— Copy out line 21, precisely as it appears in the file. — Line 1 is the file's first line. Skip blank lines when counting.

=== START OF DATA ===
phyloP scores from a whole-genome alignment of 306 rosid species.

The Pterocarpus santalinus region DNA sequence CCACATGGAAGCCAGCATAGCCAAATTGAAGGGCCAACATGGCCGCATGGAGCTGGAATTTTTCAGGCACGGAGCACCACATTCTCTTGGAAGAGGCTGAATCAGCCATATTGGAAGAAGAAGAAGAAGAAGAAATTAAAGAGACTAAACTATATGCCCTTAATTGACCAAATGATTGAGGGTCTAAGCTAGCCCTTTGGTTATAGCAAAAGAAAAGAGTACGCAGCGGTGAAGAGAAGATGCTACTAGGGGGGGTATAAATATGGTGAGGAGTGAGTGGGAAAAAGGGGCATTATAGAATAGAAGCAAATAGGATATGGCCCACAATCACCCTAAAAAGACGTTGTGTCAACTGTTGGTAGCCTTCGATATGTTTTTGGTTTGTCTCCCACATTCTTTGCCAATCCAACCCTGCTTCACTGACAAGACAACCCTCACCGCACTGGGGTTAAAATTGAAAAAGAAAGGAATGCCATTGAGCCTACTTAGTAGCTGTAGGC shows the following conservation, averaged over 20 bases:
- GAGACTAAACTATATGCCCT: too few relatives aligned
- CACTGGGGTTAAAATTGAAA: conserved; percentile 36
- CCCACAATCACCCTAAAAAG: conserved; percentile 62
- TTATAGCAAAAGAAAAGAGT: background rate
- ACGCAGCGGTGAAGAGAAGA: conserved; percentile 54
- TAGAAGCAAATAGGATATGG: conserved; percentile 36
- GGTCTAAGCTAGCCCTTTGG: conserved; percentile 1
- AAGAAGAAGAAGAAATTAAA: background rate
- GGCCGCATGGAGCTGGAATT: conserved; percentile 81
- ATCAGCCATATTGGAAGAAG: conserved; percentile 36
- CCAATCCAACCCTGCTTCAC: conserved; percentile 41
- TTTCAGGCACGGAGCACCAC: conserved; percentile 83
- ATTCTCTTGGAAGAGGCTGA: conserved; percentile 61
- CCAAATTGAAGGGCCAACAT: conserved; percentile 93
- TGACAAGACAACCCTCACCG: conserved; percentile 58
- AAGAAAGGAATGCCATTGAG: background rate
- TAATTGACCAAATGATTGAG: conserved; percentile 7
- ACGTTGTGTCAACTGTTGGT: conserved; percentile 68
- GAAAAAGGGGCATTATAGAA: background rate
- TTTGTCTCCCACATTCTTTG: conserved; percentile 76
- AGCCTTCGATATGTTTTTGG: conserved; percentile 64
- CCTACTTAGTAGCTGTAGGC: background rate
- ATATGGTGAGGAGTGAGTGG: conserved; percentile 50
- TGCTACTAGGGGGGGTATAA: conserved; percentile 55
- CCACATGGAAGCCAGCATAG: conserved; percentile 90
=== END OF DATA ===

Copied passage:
- GAAAAAGGGGCATTATAGAA: background rate